Immunological impact of an additional early measles vaccine in Gambian children: responses to a boost at 3 years.
Njie-Jobe J., Nyamweya S., Miles DJC., van der Sande M., Zaman S., Touray E., Hossin S., Adetifa J., Palmero M., Burl S., Jeffries D., Rowland-Jones S., Flanagan K., Jaye A., Whittle H.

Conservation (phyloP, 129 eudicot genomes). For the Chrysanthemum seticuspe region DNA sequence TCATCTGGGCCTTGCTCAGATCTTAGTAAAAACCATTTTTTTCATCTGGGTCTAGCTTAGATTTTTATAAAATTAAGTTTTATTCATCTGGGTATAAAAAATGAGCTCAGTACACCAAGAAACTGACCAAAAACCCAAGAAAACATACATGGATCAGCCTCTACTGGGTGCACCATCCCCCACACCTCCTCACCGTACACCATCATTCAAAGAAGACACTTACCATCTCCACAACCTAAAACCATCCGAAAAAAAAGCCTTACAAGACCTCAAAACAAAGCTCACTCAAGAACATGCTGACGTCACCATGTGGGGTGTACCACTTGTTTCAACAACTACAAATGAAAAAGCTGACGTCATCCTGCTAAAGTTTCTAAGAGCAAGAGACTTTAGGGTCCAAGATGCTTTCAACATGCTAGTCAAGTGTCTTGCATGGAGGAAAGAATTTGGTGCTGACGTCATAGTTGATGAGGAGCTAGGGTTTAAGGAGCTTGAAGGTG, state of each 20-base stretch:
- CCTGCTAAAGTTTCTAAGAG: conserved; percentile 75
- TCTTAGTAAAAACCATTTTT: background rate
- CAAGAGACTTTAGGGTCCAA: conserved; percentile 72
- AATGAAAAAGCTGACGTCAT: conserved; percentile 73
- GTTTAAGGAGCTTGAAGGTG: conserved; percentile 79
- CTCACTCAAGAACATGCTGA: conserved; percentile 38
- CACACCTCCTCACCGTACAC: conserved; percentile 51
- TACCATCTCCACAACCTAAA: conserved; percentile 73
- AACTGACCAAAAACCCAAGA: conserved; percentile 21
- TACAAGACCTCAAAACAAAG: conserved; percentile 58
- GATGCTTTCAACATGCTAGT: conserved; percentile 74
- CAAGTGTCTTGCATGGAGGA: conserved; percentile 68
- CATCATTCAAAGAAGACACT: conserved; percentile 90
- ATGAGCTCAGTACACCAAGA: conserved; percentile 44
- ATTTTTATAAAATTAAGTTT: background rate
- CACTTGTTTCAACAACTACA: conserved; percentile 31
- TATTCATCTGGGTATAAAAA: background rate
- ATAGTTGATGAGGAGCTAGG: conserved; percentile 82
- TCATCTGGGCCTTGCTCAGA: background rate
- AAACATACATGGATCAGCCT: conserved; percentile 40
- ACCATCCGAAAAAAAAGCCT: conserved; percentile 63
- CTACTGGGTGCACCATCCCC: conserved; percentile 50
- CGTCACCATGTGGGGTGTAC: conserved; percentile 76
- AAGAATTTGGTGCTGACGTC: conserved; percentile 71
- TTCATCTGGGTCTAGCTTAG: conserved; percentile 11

BACKGROUND: Measles vaccine in early infancy followed by a dose at 9 months of age protects against measles and enhances child survival through non-specific effects. Little is known of immune responses in the short or long term after booster doses. METHODS: Infants were randomized to receive measles vaccine at 9 months of age (group 1) or 4 and 9 months of age (group 2). Both groups received a boost at 36 months of age. T-cell effector and memory responses using IFN-γ ELIspot and cytokine assays and antibody titres using a haemagglutination-inhibition assay were compared at various times. RESULTS: Vaccination at 4 months of age elicited antibody and CD4 T-cell mediated immune responses .Two weeks after vaccination at 9 months of age group 2 had much higher antibody titres than group1 infants; cell-mediated effector responses were similar. At 36 months of age group 2 antibody titres exceeded protective levels but were 4-fold lower than group 1; effector and cytokine responses were similar. Re-vaccination resulted in similar rapid and high antibody titres in both groups (median 512); cellular immunity changed little. At 48 months of age group 2 antibody concentrations remained well above protective levels though 2-fold lower than group 1; T-cell memory was readily detectable and similar in both groups. CONCLUSIONS: An additional early measles vaccine given to children at 4 months of age induced a predominant CD4 T-cell response at 9 months and rapid development of high antibody concentrations after booster doses. However, antibody decayed faster in these children than in the group given primary vaccination at 9 months of age. Cellular responses after 9 months were generally insignificantly different.